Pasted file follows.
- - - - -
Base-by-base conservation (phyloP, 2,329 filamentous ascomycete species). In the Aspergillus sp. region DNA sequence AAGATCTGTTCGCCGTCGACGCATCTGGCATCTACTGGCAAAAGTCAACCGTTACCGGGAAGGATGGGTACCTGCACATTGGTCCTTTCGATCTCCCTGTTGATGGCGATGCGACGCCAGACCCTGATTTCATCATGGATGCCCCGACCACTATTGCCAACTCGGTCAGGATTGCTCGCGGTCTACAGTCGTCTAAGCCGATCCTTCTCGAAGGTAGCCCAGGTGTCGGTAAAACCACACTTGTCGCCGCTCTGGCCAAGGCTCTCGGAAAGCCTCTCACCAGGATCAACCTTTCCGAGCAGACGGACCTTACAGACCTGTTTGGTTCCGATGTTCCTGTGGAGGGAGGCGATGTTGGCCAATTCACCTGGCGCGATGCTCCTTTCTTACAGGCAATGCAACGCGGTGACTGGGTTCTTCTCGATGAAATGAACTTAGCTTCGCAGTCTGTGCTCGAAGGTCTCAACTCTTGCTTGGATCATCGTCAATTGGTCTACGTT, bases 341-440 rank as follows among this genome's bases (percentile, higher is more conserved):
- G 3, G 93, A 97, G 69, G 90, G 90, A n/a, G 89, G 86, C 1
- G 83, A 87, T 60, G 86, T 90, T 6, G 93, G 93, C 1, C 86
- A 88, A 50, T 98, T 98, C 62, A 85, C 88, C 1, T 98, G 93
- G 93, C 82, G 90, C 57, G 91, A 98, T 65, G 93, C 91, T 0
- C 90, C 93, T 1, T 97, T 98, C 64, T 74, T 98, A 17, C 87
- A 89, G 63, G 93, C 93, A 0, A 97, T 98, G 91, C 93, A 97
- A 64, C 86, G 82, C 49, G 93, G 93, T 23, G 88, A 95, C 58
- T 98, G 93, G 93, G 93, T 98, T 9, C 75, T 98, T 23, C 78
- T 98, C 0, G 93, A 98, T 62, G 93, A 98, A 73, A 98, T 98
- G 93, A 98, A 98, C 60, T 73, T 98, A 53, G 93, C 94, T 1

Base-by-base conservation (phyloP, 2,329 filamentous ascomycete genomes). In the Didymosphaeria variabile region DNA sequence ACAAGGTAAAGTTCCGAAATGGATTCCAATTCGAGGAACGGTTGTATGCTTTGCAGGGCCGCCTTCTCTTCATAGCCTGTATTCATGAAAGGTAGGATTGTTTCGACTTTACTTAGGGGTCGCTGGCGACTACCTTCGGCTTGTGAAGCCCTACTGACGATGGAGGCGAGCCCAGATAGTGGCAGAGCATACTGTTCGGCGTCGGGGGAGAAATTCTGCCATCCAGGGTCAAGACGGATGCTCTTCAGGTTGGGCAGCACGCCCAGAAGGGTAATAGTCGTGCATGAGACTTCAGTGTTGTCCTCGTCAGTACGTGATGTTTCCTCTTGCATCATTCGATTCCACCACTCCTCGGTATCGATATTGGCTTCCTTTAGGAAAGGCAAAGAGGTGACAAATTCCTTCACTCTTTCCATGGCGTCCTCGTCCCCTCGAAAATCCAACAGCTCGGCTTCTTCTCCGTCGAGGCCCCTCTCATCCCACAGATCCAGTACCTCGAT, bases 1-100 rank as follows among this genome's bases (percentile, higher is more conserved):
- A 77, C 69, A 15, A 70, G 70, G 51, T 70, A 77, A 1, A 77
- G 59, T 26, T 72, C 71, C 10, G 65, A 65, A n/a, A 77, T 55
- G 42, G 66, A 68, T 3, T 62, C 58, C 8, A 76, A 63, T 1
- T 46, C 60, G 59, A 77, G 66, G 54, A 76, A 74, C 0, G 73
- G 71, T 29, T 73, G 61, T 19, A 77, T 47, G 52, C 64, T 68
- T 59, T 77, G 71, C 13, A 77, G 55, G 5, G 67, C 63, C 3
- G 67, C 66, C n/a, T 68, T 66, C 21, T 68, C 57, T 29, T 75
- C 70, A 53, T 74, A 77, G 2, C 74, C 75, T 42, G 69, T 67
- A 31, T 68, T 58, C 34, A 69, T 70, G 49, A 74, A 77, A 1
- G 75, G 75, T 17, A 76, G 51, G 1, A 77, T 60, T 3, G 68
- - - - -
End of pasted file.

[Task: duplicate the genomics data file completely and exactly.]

Base-by-base conservation (phyloP, 2,329 filamentous ascomycete species). In the Aspergillus sp. region DNA sequence AAGATCTGTTCGCCGTCGACGCATCTGGCATCTACTGGCAAAAGTCAACCGTTACCGGGAAGGATGGGTACCTGCACATTGGTCCTTTCGATCTCCCTGTTGATGGCGATGCGACGCCAGACCCTGATTTCATCATGGATGCCCCGACCACTATTGCCAACTCGGTCAGGATTGCTCGCGGTCTACAGTCGTCTAAGCCGATCCTTCTCGAAGGTAGCCCAGGTGTCGGTAAAACCACACTTGTCGCCGCTCTGGCCAAGGCTCTCGGAAAGCCTCTCACCAGGATCAACCTTTCCGAGCAGACGGACCTTACAGACCTGTTTGGTTCCGATGTTCCTGTGGAGGGAGGCGATGTTGGCCAATTCACCTGGCGCGATGCTCCTTTCTTACAGGCAATGCAACGCGGTGACTGGGTTCTTCTCGATGAAATGAACTTAGCTTCGCAGTCTGTGCTCGAAGGTCTCAACTCTTGCTTGGATCATCGTCAATTGGTCTACGTT, bases 341-440 rank as follows among this genome's bases (percentile, higher is more conserved):
- G 3, G 93, A 97, G 69, G 90, G 90, A n/a, G 89, G 86, C 1
- G 83, A 87, T 60, G 86, T 90, T 6, G 93, G 93, C 1, C 86
- A 88, A 50, T 98, T 98, C 62, A 85, C 88, C 1, T 98, G 93
- G 93, C 82, G 90, C 57, G 91, A 98, T 65, G 93, C 91, T 0
- C 90, C 93, T 1, T 97, T 98, C 64, T 74, T 98, A 17, C 87
- A 89, G 63, G 93, C 93, A 0, A 97, T 98, G 91, C 93, A 97
- A 64, C 86, G 82, C 49, G 93, G 93, T 23, G 88, A 95, C 58
- T 98, G 93, G 93, G 93, T 98, T 9, C 75, T 98, T 23, C 78
- T 98, C 0, G 93, A 98, T 62, G 93, A 98, A 73, A 98, T 98
- G 93, A 98, A 98, C 60, T 73, T 98, A 53, G 93, C 94, T 1

Base-by-base conservation (phyloP, 2,329 filamentous ascomycete genomes). In the Didymosphaeria variabile region DNA sequence ACAAGGTAAAGTTCCGAAATGGATTCCAATTCGAGGAACGGTTGTATGCTTTGCAGGGCCGCCTTCTCTTCATAGCCTGTATTCATGAAAGGTAGGATTGTTTCGACTTTACTTAGGGGTCGCTGGCGACTACCTTCGGCTTGTGAAGCCCTACTGACGATGGAGGCGAGCCCAGATAGTGGCAGAGCATACTGTTCGGCGTCGGGGGAGAAATTCTGCCATCCAGGGTCAAGACGGATGCTCTTCAGGTTGGGCAGCACGCCCAGAAGGGTAATAGTCGTGCATGAGACTTCAGTGTTGTCCTCGTCAGTACGTGATGTTTCCTCTTGCATCATTCGATTCCACCACTCCTCGGTATCGATATTGGCTTCCTTTAGGAAAGGCAAAGAGGTGACAAATTCCTTCACTCTTTCCATGGCGTCCTCGTCCCCTCGAAAATCCAACAGCTCGGCTTCTTCTCCGTCGAGGCCCCTCTCATCCCACAGATCCAGTACCTCGAT, bases 1-100 rank as follows among this genome's bases (percentile, higher is more conserved):
- A 77, C 69, A 15, A 70, G 70, G 51, T 70, A 77, A 1, A 77
- G 59, T 26, T 72, C 71, C 10, G 65, A 65, A n/a, A 77, T 55
- G 42, G 66, A 68, T 3, T 62, C 58, C 8, A 76, A 63, T 1
- T 46, C 60, G 59, A 77, G 66, G 54, A 76, A 74, C 0, G 73
- G 71, T 29, T 73, G 61, T 19, A 77, T 47, G 52, C 64, T 68
- T 59, T 77, G 71, C 13, A 77, G 55, G 5, G 67, C 63, C 3
- G 67, C 66, C n/a, T 68, T 66, C 21, T 68, C 57, T 29, T 75
- C 70, A 53, T 74, A 77, G 2, C 74, C 75, T 42, G 69, T 67
- A 31, T 68, T 58, C 34, A 69, T 70, G 49, A 74, A 77, A 1
- G 75, G 75, T 17, A 76, G 51, G 1, A 77, T 60, T 3, G 68